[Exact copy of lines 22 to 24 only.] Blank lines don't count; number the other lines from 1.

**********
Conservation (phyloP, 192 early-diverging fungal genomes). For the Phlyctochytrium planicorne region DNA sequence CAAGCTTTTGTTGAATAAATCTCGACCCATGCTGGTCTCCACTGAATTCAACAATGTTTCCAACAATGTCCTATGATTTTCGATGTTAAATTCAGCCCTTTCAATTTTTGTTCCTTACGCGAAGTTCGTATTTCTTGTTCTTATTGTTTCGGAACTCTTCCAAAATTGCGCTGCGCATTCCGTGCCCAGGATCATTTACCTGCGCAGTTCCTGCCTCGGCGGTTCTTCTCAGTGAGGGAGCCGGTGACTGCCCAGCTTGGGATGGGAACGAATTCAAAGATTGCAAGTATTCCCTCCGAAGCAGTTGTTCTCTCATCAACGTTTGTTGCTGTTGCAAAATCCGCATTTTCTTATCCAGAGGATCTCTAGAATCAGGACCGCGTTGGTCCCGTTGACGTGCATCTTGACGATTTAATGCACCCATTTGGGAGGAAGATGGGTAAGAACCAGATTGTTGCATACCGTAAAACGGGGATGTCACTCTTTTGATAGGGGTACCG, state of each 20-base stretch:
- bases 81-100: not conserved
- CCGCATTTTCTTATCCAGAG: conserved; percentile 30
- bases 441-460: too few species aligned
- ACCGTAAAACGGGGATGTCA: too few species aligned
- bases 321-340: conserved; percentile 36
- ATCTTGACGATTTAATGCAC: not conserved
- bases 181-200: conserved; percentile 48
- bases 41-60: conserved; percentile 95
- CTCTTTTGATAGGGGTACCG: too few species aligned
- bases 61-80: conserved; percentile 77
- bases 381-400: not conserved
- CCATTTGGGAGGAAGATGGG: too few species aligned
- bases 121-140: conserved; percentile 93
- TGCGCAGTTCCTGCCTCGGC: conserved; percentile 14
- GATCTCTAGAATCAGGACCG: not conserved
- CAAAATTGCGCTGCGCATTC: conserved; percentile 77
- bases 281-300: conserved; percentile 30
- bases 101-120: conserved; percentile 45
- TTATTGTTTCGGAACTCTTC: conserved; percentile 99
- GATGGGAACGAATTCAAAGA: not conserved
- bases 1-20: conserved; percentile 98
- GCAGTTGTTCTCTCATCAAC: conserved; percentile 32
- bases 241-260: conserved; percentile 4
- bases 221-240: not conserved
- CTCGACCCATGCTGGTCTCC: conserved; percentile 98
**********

- bases 1-20: conserved; percentile 98
- GCAGTTGTTCTCTCATCAAC: conserved; percentile 32
- bases 241-260: conserved; percentile 4